Attorney General Ashley Moody has joined 12 other Republican Attorneys General in suing the Joe Biden administration to strike down a provision in the $1.9 trillion American Rescue Plan Act that would stop states from using the funding to offset tax cuts.
The provision presumably thwarts Florida Republicans’ plans to use some of the state’s estimated $10 billion in COVID-19 relief money to ease the unemployment tax burden on employers.
“The federal government is trying to tell Florida we cannot lower your taxes. This is simply outrageous and a gross power grab by our federal government,” Moody declared in a news release.
Moody and the other Republican Attorneys General filed their lawsuit Wednesday in U.S. District Court for the Northern District of Alabama.
The suit charges that the key provision in the COVID-19 relief act represents “one of the most egregious power grabs by the federal government in the history of the United States.”
If states cannot decide on their own whether to spend the federal relief money or to simply use it to offer tax relief, then the states “must either relinquish control over a core function of their inherent sovereign powers, or else, in the midst of a deadly and destructive pandemic, forfeit massive and much-needed aid that represents approximately 25% of Plaintiff States’ respective annual general budgets,” the suit charges.
Moody contended the bill is trying to tell Florida it cannot lower taxes.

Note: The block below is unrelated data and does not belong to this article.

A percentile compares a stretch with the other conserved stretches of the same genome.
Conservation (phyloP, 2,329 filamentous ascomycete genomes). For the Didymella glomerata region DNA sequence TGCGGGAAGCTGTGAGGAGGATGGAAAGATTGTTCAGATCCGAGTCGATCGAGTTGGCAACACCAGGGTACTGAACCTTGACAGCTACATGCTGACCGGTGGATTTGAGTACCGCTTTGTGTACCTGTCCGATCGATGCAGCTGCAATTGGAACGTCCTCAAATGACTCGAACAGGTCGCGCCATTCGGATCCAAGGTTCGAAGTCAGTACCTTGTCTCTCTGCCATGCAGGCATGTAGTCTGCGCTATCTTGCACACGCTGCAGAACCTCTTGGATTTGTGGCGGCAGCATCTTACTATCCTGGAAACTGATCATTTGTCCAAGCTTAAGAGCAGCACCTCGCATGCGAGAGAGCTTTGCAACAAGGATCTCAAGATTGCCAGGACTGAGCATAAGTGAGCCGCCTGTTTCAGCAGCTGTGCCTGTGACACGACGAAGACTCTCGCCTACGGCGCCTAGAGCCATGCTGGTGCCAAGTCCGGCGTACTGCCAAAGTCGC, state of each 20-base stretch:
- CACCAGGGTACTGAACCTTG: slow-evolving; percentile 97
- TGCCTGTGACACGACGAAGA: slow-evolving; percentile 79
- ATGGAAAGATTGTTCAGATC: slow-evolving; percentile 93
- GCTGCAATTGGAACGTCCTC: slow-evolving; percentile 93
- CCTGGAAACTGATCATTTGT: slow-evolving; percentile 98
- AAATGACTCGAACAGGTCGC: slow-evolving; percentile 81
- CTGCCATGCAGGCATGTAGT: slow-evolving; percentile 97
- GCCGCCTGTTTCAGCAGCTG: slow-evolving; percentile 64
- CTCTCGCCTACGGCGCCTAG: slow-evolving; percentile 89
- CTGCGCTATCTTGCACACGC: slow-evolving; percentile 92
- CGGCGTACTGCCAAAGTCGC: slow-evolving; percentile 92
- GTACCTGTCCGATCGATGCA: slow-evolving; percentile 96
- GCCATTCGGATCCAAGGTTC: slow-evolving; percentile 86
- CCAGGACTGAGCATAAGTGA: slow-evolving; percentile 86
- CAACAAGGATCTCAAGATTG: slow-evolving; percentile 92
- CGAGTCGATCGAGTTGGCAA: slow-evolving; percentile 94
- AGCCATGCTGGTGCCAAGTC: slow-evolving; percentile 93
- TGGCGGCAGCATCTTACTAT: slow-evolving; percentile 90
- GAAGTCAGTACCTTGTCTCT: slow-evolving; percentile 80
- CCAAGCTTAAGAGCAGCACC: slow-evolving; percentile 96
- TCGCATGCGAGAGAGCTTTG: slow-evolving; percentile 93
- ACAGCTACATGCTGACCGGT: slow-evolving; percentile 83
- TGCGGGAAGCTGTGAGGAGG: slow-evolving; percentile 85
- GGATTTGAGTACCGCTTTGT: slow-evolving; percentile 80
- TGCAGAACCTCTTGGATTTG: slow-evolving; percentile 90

“We do not need Washington, D.C., politicians further meddling in Florida’s tax policy and prohibiting our leaders from taking action in the best interest of our citizens. As Florida’s Attorney General, it is my duty to stand up for our state’s rights and the sovereignty of the Florida Legislature,” Moody said in the news release. “That is why I am joining Attorneys General from across the country in taking legal action against the Biden administration to end this heavy-handed federal overreach.”
Gov. Ron DeSantis has indicated he is deferring to the Legislature to decide how to spend Florida’s share, but the provision puts a cramp in Republicans’ plans to use some of the money to replenish Florida’s unemployment trust fund to ease the potential tax burden on employers.
The lawsuit is against the U.S. Department of the Treasury, Secretary Janet Yellen and the department’s Acting Inspector General Richard K. Delmar.
The lawsuit sets forth charges of unconstitutional exercise of federal power, specifically violations of the 10th Amendment, the conditional spending doctrine and the anti-commandeering doctrine.
The Attorneys General seek a court order that prohibits enforcement of the federal tax mandate and declares it unconstitutional.
Florida joined the lawsuit, led by Alabama, Arkansas and West Virginia, with support from Alaska, Iowa, Kansas, Montana, New Hampshire, Oklahoma, South Carolina, South Dakota and Utah.